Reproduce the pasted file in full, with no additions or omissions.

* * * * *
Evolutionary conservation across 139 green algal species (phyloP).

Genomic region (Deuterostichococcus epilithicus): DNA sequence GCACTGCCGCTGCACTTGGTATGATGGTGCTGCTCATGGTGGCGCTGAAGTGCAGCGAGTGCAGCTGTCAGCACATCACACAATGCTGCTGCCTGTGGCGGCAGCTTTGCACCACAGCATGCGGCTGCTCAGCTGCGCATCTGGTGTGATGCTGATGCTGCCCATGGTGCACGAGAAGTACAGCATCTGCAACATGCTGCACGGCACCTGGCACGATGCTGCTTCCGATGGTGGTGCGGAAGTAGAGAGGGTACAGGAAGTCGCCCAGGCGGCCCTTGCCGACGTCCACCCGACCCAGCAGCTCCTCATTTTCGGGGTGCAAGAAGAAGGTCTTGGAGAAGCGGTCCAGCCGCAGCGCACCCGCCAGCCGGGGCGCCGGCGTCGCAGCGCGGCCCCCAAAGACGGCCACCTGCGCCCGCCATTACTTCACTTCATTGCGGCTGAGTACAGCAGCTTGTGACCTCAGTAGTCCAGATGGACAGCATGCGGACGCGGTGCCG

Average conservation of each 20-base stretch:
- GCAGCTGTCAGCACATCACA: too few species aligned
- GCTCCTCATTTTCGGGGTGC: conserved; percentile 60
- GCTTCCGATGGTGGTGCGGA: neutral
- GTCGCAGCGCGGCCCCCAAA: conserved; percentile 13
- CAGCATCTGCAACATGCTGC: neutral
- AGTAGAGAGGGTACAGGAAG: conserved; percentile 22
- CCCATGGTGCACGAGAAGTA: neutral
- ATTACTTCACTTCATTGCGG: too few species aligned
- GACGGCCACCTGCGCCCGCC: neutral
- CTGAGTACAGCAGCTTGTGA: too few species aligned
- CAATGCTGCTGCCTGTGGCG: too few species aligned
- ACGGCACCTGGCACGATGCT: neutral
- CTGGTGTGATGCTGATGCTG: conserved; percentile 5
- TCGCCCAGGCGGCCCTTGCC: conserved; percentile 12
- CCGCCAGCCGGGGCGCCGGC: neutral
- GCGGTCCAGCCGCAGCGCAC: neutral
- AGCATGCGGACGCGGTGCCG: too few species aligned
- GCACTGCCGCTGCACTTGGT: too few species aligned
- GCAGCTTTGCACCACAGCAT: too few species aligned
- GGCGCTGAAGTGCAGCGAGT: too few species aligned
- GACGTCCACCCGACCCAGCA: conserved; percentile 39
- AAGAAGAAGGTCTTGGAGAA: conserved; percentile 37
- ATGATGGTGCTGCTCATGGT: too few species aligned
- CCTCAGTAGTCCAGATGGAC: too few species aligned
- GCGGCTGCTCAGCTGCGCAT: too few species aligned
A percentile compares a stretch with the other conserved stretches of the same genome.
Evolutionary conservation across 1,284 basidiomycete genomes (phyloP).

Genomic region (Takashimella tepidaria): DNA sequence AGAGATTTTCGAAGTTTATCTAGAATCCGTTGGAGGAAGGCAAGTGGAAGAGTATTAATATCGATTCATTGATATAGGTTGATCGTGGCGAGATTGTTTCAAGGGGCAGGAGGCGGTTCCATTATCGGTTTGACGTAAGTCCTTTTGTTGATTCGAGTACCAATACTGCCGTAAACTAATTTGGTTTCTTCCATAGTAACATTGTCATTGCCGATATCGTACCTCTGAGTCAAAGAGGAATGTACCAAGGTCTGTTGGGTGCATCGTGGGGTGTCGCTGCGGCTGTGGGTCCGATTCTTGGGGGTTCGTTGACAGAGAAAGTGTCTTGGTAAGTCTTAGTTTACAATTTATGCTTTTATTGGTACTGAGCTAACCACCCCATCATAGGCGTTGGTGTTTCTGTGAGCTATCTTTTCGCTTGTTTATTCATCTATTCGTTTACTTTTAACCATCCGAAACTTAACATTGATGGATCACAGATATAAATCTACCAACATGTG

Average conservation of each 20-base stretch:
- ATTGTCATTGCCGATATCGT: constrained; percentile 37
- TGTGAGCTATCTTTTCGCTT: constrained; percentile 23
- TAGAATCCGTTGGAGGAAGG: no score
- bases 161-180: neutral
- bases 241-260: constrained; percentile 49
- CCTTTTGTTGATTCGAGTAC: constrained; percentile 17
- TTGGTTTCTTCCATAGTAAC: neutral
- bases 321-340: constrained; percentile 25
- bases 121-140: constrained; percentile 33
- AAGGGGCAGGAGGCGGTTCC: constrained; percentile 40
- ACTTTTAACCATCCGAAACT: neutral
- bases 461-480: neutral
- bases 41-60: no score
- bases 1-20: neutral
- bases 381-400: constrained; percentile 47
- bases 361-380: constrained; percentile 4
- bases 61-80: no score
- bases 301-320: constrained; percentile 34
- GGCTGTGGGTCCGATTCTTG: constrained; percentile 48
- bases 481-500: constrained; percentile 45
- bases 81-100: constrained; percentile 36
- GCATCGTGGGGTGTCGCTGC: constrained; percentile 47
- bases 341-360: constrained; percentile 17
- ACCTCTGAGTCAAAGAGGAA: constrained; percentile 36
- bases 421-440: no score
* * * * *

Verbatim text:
Evolutionary conservation across 139 green algal species (phyloP).

Genomic region (Deuterostichococcus epilithicus): DNA sequence GCACTGCCGCTGCACTTGGTATGATGGTGCTGCTCATGGTGGCGCTGAAGTGCAGCGAGTGCAGCTGTCAGCACATCACACAATGCTGCTGCCTGTGGCGGCAGCTTTGCACCACAGCATGCGGCTGCTCAGCTGCGCATCTGGTGTGATGCTGATGCTGCCCATGGTGCACGAGAAGTACAGCATCTGCAACATGCTGCACGGCACCTGGCACGATGCTGCTTCCGATGGTGGTGCGGAAGTAGAGAGGGTACAGGAAGTCGCCCAGGCGGCCCTTGCCGACGTCCACCCGACCCAGCAGCTCCTCATTTTCGGGGTGCAAGAAGAAGGTCTTGGAGAAGCGGTCCAGCCGCAGCGCACCCGCCAGCCGGGGCGCCGGCGTCGCAGCGCGGCCCCCAAAGACGGCCACCTGCGCCCGCCATTACTTCACTTCATTGCGGCTGAGTACAGCAGCTTGTGACCTCAGTAGTCCAGATGGACAGCATGCGGACGCGGTGCCG

Average conservation of each 20-base stretch:
- GCAGCTGTCAGCACATCACA: too few species aligned
- GCTCCTCATTTTCGGGGTGC: conserved; percentile 60
- GCTTCCGATGGTGGTGCGGA: neutral
- GTCGCAGCGCGGCCCCCAAA: conserved; percentile 13
- CAGCATCTGCAACATGCTGC: neutral
- AGTAGAGAGGGTACAGGAAG: conserved; percentile 22
- CCCATGGTGCACGAGAAGTA: neutral
- ATTACTTCACTTCATTGCGG: too few species aligned
- GACGGCCACCTGCGCCCGCC: neutral
- CTGAGTACAGCAGCTTGTGA: too few species aligned
- CAATGCTGCTGCCTGTGGCG: too few species aligned
- ACGGCACCTGGCACGATGCT: neutral
- CTGGTGTGATGCTGATGCTG: conserved; percentile 5
- TCGCCCAGGCGGCCCTTGCC: conserved; percentile 12
- CCGCCAGCCGGGGCGCCGGC: neutral
- GCGGTCCAGCCGCAGCGCAC: neutral
- AGCATGCGGACGCGGTGCCG: too few species aligned
- GCACTGCCGCTGCACTTGGT: too few species aligned
- GCAGCTTTGCACCACAGCAT: too few species aligned
- GGCGCTGAAGTGCAGCGAGT: too few species aligned
- GACGTCCACCCGACCCAGCA: conserved; percentile 39
- AAGAAGAAGGTCTTGGAGAA: conserved; percentile 37
- ATGATGGTGCTGCTCATGGT: too few species aligned
- CCTCAGTAGTCCAGATGGAC: too few species aligned
- GCGGCTGCTCAGCTGCGCAT: too few species aligned
A percentile compares a stretch with the other conserved stretches of the same genome.
Evolutionary conservation across 1,284 basidiomycete genomes (phyloP).

Genomic region (Takashimella tepidaria): DNA sequence AGAGATTTTCGAAGTTTATCTAGAATCCGTTGGAGGAAGGCAAGTGGAAGAGTATTAATATCGATTCATTGATATAGGTTGATCGTGGCGAGATTGTTTCAAGGGGCAGGAGGCGGTTCCATTATCGGTTTGACGTAAGTCCTTTTGTTGATTCGAGTACCAATACTGCCGTAAACTAATTTGGTTTCTTCCATAGTAACATTGTCATTGCCGATATCGTACCTCTGAGTCAAAGAGGAATGTACCAAGGTCTGTTGGGTGCATCGTGGGGTGTCGCTGCGGCTGTGGGTCCGATTCTTGGGGGTTCGTTGACAGAGAAAGTGTCTTGGTAAGTCTTAGTTTACAATTTATGCTTTTATTGGTACTGAGCTAACCACCCCATCATAGGCGTTGGTGTTTCTGTGAGCTATCTTTTCGCTTGTTTATTCATCTATTCGTTTACTTTTAACCATCCGAAACTTAACATTGATGGATCACAGATATAAATCTACCAACATGTG

Average conservation of each 20-base stretch:
- ATTGTCATTGCCGATATCGT: constrained; percentile 37
- TGTGAGCTATCTTTTCGCTT: constrained; percentile 23
- TAGAATCCGTTGGAGGAAGG: no score
- bases 161-180: neutral
- bases 241-260: constrained; percentile 49
- CCTTTTGTTGATTCGAGTAC: constrained; percentile 17
- TTGGTTTCTTCCATAGTAAC: neutral
- bases 321-340: constrained; percentile 25
- bases 121-140: constrained; percentile 33
- AAGGGGCAGGAGGCGGTTCC: constrained; percentile 40
- ACTTTTAACCATCCGAAACT: neutral
- bases 461-480: neutral
- bases 41-60: no score
- bases 1-20: neutral
- bases 381-400: constrained; percentile 47
- bases 361-380: constrained; percentile 4
- bases 61-80: no score
- bases 301-320: constrained; percentile 34
- GGCTGTGGGTCCGATTCTTG: constrained; percentile 48
- bases 481-500: constrained; percentile 45
- bases 81-100: constrained; percentile 36
- GCATCGTGGGGTGTCGCTGC: constrained; percentile 47
- bases 341-360: constrained; percentile 17
- ACCTCTGAGTCAAAGAGGAA: constrained; percentile 36
- bases 421-440: no score